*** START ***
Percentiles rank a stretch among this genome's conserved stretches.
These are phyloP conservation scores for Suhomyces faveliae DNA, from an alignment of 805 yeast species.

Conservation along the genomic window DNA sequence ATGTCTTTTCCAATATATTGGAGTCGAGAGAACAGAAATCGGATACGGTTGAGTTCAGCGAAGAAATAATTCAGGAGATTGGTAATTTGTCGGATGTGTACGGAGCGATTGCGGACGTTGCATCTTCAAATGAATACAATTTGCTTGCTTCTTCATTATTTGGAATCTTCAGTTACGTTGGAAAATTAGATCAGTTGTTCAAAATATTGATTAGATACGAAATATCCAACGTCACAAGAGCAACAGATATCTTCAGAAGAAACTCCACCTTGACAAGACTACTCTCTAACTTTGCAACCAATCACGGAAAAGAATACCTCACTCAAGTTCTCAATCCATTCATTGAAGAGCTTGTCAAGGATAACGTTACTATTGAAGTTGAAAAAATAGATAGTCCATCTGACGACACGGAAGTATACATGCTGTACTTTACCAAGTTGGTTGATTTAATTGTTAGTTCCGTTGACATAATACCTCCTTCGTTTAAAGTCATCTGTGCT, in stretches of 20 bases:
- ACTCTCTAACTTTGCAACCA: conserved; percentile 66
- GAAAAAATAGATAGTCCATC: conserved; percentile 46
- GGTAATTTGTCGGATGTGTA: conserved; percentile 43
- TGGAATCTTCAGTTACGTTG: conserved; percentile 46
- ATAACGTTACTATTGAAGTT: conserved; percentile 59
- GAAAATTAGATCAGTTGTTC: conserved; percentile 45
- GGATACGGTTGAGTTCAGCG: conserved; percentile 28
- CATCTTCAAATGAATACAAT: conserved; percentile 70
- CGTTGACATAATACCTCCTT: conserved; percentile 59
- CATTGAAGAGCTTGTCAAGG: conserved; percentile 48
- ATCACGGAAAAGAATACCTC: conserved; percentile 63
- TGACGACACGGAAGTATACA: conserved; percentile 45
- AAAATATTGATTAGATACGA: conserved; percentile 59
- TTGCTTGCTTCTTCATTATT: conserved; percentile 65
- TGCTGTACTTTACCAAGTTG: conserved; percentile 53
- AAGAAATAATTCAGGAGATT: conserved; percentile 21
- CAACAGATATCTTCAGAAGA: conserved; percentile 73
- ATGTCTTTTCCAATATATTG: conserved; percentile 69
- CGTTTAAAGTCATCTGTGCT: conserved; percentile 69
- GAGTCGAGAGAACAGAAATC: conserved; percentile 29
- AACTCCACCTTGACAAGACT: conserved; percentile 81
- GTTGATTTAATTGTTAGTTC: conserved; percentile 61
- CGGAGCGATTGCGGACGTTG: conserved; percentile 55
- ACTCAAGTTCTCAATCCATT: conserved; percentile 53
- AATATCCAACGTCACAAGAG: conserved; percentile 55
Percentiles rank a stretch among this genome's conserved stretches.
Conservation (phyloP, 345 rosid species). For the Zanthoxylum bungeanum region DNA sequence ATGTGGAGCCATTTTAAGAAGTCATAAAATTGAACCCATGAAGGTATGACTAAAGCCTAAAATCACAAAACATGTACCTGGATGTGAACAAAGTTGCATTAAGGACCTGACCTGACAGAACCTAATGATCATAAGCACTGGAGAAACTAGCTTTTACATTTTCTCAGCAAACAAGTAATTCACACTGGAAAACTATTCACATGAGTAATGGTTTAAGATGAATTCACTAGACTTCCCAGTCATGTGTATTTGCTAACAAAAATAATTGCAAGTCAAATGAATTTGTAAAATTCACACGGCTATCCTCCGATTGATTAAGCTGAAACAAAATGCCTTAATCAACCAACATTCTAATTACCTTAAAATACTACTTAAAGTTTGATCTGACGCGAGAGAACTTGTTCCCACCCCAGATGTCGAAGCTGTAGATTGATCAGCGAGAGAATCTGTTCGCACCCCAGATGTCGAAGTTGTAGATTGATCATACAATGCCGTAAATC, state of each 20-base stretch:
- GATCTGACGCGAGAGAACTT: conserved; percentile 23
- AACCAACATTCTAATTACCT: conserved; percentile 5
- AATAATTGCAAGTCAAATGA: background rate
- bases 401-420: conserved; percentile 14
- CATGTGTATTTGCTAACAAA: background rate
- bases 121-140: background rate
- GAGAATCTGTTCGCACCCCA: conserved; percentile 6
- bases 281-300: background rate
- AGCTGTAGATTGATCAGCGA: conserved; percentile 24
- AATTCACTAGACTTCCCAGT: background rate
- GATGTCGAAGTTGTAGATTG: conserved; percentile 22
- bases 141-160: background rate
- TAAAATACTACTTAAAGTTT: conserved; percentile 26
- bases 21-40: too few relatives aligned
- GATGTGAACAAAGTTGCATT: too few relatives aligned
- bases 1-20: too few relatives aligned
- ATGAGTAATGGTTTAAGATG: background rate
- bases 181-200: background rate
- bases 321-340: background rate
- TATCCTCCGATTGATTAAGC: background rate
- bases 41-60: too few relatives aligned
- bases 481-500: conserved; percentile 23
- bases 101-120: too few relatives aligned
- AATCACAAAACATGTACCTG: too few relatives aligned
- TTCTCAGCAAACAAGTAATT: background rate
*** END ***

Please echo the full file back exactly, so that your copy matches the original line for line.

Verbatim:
Percentiles rank a stretch among this genome's conserved stretches.
These are phyloP conservation scores for Suhomyces faveliae DNA, from an alignment of 805 yeast species.

Conservation along the genomic window DNA sequence ATGTCTTTTCCAATATATTGGAGTCGAGAGAACAGAAATCGGATACGGTTGAGTTCAGCGAAGAAATAATTCAGGAGATTGGTAATTTGTCGGATGTGTACGGAGCGATTGCGGACGTTGCATCTTCAAATGAATACAATTTGCTTGCTTCTTCATTATTTGGAATCTTCAGTTACGTTGGAAAATTAGATCAGTTGTTCAAAATATTGATTAGATACGAAATATCCAACGTCACAAGAGCAACAGATATCTTCAGAAGAAACTCCACCTTGACAAGACTACTCTCTAACTTTGCAACCAATCACGGAAAAGAATACCTCACTCAAGTTCTCAATCCATTCATTGAAGAGCTTGTCAAGGATAACGTTACTATTGAAGTTGAAAAAATAGATAGTCCATCTGACGACACGGAAGTATACATGCTGTACTTTACCAAGTTGGTTGATTTAATTGTTAGTTCCGTTGACATAATACCTCCTTCGTTTAAAGTCATCTGTGCT, in stretches of 20 bases:
- ACTCTCTAACTTTGCAACCA: conserved; percentile 66
- GAAAAAATAGATAGTCCATC: conserved; percentile 46
- GGTAATTTGTCGGATGTGTA: conserved; percentile 43
- TGGAATCTTCAGTTACGTTG: conserved; percentile 46
- ATAACGTTACTATTGAAGTT: conserved; percentile 59
- GAAAATTAGATCAGTTGTTC: conserved; percentile 45
- GGATACGGTTGAGTTCAGCG: conserved; percentile 28
- CATCTTCAAATGAATACAAT: conserved; percentile 70
- CGTTGACATAATACCTCCTT: conserved; percentile 59
- CATTGAAGAGCTTGTCAAGG: conserved; percentile 48
- ATCACGGAAAAGAATACCTC: conserved; percentile 63
- TGACGACACGGAAGTATACA: conserved; percentile 45
- AAAATATTGATTAGATACGA: conserved; percentile 59
- TTGCTTGCTTCTTCATTATT: conserved; percentile 65
- TGCTGTACTTTACCAAGTTG: conserved; percentile 53
- AAGAAATAATTCAGGAGATT: conserved; percentile 21
- CAACAGATATCTTCAGAAGA: conserved; percentile 73
- ATGTCTTTTCCAATATATTG: conserved; percentile 69
- CGTTTAAAGTCATCTGTGCT: conserved; percentile 69
- GAGTCGAGAGAACAGAAATC: conserved; percentile 29
- AACTCCACCTTGACAAGACT: conserved; percentile 81
- GTTGATTTAATTGTTAGTTC: conserved; percentile 61
- CGGAGCGATTGCGGACGTTG: conserved; percentile 55
- ACTCAAGTTCTCAATCCATT: conserved; percentile 53
- AATATCCAACGTCACAAGAG: conserved; percentile 55
Percentiles rank a stretch among this genome's conserved stretches.
Conservation (phyloP, 345 rosid species). For the Zanthoxylum bungeanum region DNA sequence ATGTGGAGCCATTTTAAGAAGTCATAAAATTGAACCCATGAAGGTATGACTAAAGCCTAAAATCACAAAACATGTACCTGGATGTGAACAAAGTTGCATTAAGGACCTGACCTGACAGAACCTAATGATCATAAGCACTGGAGAAACTAGCTTTTACATTTTCTCAGCAAACAAGTAATTCACACTGGAAAACTATTCACATGAGTAATGGTTTAAGATGAATTCACTAGACTTCCCAGTCATGTGTATTTGCTAACAAAAATAATTGCAAGTCAAATGAATTTGTAAAATTCACACGGCTATCCTCCGATTGATTAAGCTGAAACAAAATGCCTTAATCAACCAACATTCTAATTACCTTAAAATACTACTTAAAGTTTGATCTGACGCGAGAGAACTTGTTCCCACCCCAGATGTCGAAGCTGTAGATTGATCAGCGAGAGAATCTGTTCGCACCCCAGATGTCGAAGTTGTAGATTGATCATACAATGCCGTAAATC, state of each 20-base stretch:
- GATCTGACGCGAGAGAACTT: conserved; percentile 23
- AACCAACATTCTAATTACCT: conserved; percentile 5
- AATAATTGCAAGTCAAATGA: background rate
- bases 401-420: conserved; percentile 14
- CATGTGTATTTGCTAACAAA: background rate
- bases 121-140: background rate
- GAGAATCTGTTCGCACCCCA: conserved; percentile 6
- bases 281-300: background rate
- AGCTGTAGATTGATCAGCGA: conserved; percentile 24
- AATTCACTAGACTTCCCAGT: background rate
- GATGTCGAAGTTGTAGATTG: conserved; percentile 22
- bases 141-160: background rate
- TAAAATACTACTTAAAGTTT: conserved; percentile 26
- bases 21-40: too few relatives aligned
- GATGTGAACAAAGTTGCATT: too few relatives aligned
- bases 1-20: too few relatives aligned
- ATGAGTAATGGTTTAAGATG: background rate
- bases 181-200: background rate
- bases 321-340: background rate
- TATCCTCCGATTGATTAAGC: background rate
- bases 41-60: too few relatives aligned
- bases 481-500: conserved; percentile 23
- bases 101-120: too few relatives aligned
- AATCACAAAACATGTACCTG: too few relatives aligned
- TTCTCAGCAAACAAGTAATT: background rate